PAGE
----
on May 11,2014 | 11:39AM
hanalei395 wrote:
After almost 3 years of training, for about 300 people, their training will now become a test. Hokule'a will be a sailing classroom. There will be 26 crew members, each crew of 10 people, sailing to 26 countries. They'll be using the ancient Polynesian method of wayfinding, using the stars, sun, clouds, winds, waves, ocean swells, birds as navigational signs. They won't be cheating. ("GPS", etc.) They can't learn by cheating. And OBVIOUSLY, by his dumb remarks, false cheated in school.
on May 11,2014 | 12:01PM
hanalei395 wrote:
The ancient Polynesian method of wayfinding, no longer a lost art in Hawai'i. It'll live on for future generations.
on May 11,2014 | 12:28PM
WatsIt2u wrote:
Lol....
on May 11,2014 | 12:52PM
jomama wrote:
Obviously they will have some modern help to know where to go to. And "biggest voyage ever faced" is a bit of hyperbole. Moon and back, perhaps. Around the world in 2 fairly large sailboats, done all the time, including solo by a 14 year old girl a few years back. Going to change the world? That's magical thinking.
on May 11,2014 | 12:56PM
Bdpapa wrote:
No modern help. This is not going to change the world. It is going to open eyes and minds to the resourcefulness of ancient Pacific sailors.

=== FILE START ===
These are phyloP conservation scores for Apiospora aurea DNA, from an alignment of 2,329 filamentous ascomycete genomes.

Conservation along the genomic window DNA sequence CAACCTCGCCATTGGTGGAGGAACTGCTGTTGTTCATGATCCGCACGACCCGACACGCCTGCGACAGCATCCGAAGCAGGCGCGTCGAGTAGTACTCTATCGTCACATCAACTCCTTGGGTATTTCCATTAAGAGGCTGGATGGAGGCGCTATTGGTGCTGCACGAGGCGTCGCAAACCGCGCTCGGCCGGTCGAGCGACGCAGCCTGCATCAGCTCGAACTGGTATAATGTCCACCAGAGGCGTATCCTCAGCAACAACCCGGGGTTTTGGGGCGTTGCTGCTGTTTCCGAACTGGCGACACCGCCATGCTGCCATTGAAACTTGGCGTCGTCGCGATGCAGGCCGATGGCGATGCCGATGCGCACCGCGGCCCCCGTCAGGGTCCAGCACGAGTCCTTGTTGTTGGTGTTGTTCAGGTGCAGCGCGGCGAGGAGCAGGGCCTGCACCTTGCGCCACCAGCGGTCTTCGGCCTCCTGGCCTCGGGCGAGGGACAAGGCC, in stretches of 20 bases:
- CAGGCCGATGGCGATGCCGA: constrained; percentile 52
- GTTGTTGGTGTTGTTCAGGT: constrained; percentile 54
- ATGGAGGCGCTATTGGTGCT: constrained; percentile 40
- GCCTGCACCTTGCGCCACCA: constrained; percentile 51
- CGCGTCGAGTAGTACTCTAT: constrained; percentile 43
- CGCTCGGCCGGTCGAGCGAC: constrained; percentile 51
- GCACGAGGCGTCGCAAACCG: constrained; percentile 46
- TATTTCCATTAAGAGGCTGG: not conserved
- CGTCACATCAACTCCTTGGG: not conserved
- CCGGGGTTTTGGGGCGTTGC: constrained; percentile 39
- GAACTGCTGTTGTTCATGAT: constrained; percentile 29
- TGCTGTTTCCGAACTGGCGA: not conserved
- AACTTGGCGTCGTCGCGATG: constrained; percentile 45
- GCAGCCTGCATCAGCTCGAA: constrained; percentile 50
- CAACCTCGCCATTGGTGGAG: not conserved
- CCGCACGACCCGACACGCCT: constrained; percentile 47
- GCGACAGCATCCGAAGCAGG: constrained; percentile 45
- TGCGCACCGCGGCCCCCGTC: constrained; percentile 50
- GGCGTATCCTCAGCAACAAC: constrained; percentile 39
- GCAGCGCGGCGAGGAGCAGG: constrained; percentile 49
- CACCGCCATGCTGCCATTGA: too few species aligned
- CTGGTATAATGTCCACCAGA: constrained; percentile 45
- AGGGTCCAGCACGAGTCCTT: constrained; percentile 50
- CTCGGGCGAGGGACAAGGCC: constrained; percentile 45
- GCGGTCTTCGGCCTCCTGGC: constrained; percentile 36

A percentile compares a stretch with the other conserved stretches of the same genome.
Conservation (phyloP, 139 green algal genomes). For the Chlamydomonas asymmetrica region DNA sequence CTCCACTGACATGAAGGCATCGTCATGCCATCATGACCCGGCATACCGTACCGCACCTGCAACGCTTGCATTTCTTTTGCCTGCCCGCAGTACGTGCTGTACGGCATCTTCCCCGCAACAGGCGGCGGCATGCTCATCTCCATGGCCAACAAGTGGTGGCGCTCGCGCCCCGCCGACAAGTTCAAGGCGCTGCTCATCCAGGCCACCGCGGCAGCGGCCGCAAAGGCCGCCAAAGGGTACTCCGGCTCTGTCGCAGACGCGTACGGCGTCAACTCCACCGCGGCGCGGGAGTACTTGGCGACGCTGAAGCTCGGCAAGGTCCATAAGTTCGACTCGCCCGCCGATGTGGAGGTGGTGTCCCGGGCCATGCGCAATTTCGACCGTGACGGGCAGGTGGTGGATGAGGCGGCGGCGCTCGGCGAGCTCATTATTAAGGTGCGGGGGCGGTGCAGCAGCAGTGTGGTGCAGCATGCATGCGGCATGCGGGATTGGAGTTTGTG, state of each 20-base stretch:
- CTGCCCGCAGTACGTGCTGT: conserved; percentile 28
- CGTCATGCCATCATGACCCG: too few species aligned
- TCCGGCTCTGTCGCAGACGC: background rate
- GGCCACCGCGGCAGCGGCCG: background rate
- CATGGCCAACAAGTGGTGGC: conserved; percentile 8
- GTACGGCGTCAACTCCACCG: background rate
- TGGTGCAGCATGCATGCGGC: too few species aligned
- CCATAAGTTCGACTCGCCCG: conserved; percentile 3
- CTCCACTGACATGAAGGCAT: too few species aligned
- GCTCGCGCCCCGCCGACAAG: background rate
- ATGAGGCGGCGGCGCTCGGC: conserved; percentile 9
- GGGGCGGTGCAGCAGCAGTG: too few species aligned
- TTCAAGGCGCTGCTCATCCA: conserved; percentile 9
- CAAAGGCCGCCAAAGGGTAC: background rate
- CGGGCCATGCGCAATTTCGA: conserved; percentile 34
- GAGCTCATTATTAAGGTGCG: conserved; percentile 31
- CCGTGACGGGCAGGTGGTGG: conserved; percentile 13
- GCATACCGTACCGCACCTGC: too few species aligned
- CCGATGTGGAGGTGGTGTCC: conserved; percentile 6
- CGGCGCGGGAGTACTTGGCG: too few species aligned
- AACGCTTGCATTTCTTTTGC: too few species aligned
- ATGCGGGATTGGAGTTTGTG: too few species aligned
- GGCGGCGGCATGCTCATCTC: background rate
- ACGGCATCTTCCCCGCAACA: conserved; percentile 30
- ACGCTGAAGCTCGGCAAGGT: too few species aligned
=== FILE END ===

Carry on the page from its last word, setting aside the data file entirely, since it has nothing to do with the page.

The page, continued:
on May 11,2014 | 01:17PM
hanalei395 wrote:
"Obviously they will have some modern help". .... The only modern help, is safety and comfort, OBVIOUSLY. The ancients didn't have that convenience and protection. And they know where they will be going, using their training of the ancient way of wayfinding.
on May 11,2014 | 01:22PM
false wrote:
Wish all safe and exciting journey. The ancient's were truly amazing people. Just cannot imagine the courage it took to journey into the unknown vast ocean.
on May 11,2014 | 12:33PM
Ronin006 wrote:
Finding one’s way to a distant island in a wide expanse of ocean using celestial navigation is an extraordinary fete and quite fascinating. However, for any navigator to do so, he or she must have navigational data recorded by mariners who preceded them such as position of the sun, moon and stars; angles thereto; times of day and season of the year. It would be nice to know from where the Hawaiian Voyaging Society obtained the charts and data necessary to successfully use celestial navigation on the Hokule‘a’s previous voyages and for its upcoming three-year odyssey.
on May 11,2014 | 05:10PM